For the whisky and raspberry sponge:

  • 6oz butter
  • 4oz margarine
  • 8oz golden granulated sugar
  • 2 large eggs
  • 8oz plain flour
  • 2 tsp baking powder
  • 1 tsp baking soda
  • 150g of whisky-soaked raspberries – reserve eight raspberries from the punnet for decoration

 

For the raspberry oat sponge:

  • 150g butter
  • 125g caster sugar
  • 75g oats, ground into flour
  • 50g plain flour
  • 50ml vegetable oil
  • 2 eggs
  • 3 tsp baking powder
  • 75g raspberries, fresh or frozen and defrosted

 

For the whiskey honey drizzle:

  • 100ml raspberry infused whisky
  • 3 tbsp honey

When it came to it, the whisky soaked raspberries came out of the bottle with very little persuasion, which was great, but some of them had gone a bit wrong in there – had lost their colour and gone on the yellow side of things – I think this is probably where the fruit was a bit based or otherwise damaged. I picked through them and took out any bad bits, then rinsed the excess whiskey off them. The whisky had gone a great colour and was definitely sweeter and less rank than it had been to start (I’m not a whisky fan at all, if you couldn’t already tell).

 

To make to whisky raspberry sponge, I combined the butter and margarine, then added the sugar and mixed until light and fluffy. I added the eggs one at a time, then folded in the flour, baking powder and soda, and finally the raspberries. I poured into a greased and floured ten-inch cake tin, and baked in a 170C oven until firm but springy to the touch – I have lost my grasp of how long that might have been in the baking frenzy that this weekend has so far been. I think it was about forty  minutes …?

Towards the end of the baking time, I put 100ml of the whisky I’d soaked the raspberries in into a pot, and added the honey to melt. When the cake came out of the oven, I used a skewer to make holes in the sponge, then poured this over the top. DISCLAIMER: this led to an extremely moist sponge, to the point of almost excessive moistness, and I have no idea if it tasted too strongly of whisky. I would probably reduce the amount to 50 or 75ml another time. I am awaiting feedback…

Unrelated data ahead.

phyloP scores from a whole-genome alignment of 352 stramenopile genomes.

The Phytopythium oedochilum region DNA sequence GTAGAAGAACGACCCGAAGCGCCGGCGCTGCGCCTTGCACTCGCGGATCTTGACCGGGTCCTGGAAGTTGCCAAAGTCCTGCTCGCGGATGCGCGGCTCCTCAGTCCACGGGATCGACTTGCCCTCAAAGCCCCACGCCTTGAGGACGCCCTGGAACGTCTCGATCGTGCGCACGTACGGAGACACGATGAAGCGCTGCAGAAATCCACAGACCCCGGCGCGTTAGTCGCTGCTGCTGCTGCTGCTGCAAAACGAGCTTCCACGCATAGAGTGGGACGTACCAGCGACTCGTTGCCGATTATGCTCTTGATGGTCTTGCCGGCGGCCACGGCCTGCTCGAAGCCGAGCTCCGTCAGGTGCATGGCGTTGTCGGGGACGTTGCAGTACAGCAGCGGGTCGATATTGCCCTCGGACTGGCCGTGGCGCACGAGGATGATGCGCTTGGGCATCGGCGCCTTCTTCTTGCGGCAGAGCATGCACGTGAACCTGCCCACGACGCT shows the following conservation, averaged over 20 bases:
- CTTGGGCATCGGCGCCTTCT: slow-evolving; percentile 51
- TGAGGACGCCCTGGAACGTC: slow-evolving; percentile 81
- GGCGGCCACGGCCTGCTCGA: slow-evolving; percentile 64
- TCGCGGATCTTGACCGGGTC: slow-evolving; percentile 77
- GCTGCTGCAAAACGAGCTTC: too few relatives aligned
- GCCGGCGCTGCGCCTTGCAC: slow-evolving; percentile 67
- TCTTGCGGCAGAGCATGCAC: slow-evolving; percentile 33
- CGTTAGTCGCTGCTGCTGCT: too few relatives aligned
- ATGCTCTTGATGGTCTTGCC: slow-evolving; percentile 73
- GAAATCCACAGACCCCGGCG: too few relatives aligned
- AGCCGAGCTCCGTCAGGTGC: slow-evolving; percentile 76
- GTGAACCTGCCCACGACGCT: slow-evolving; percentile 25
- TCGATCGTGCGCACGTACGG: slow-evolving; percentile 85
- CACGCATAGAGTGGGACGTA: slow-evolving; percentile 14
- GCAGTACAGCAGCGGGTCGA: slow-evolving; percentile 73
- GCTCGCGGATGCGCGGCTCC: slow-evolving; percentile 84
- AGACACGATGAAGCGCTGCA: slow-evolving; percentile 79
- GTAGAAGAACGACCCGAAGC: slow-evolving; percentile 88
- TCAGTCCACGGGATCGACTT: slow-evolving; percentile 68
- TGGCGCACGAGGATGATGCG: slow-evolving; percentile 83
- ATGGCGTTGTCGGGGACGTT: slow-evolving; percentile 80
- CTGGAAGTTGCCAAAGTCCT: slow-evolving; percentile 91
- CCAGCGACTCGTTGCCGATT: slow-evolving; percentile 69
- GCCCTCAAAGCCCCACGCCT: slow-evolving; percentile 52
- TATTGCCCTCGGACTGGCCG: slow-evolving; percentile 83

To counteract the booziness and softness of the whisky cakes, I made a raspberry oat sponge to go in the middle. For this one, I started by separating the eggs, then whisking the whites until stiff. Then I mixed the yolks with the butter, sugar and oil until pale and creamy. I mixed in the flour and baking powder with the hand mixer, then carefully folded in the egg whites, starting with one spoonful to lighten the mix and make it easier to fold the rest in. Finally, he raspberries wen in, carefully so as not to knock too much air out, then I baked this at 170C, again for a non-specific length of time – 20 – 30 minutes might be right. Then again, it might not.

The whisky cake got split in two, after resting overnight, and all three layers were held together with a plain buttercream – that is, a combination of 250g butter and 400g icing sugar. 150g of the finished result was set aside for icing another cake, the rest went towards this one. The very top layer of the cake was upside down, so that the flat, sliced side was the top surface. I quartered the icing; half went to layer the three sponges, then another quarter went round the outside of the cake, with the final quarter being reserved for decoration and emergencies. Before I started icing the edge of the cake, I toasted 50g of oats in a frying pan until browned and fragrant. I transferred them to a bowl to cool, and once the icing was done I pressed them round the edges of the cake. I’m getting right into decorating cakes this way, though of course it does make a bit of an old mess. Also it’s important to let the oats cool down, having to go to hospital with a burned hand and explain that you got it from raw porridge would be too embarrassing.

The final touch was to pipe on some buttercream flowers, then pop the reserved raspberries on top of those. Et voila!

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About Rock Salt

Seasoning while rocking out since 1983.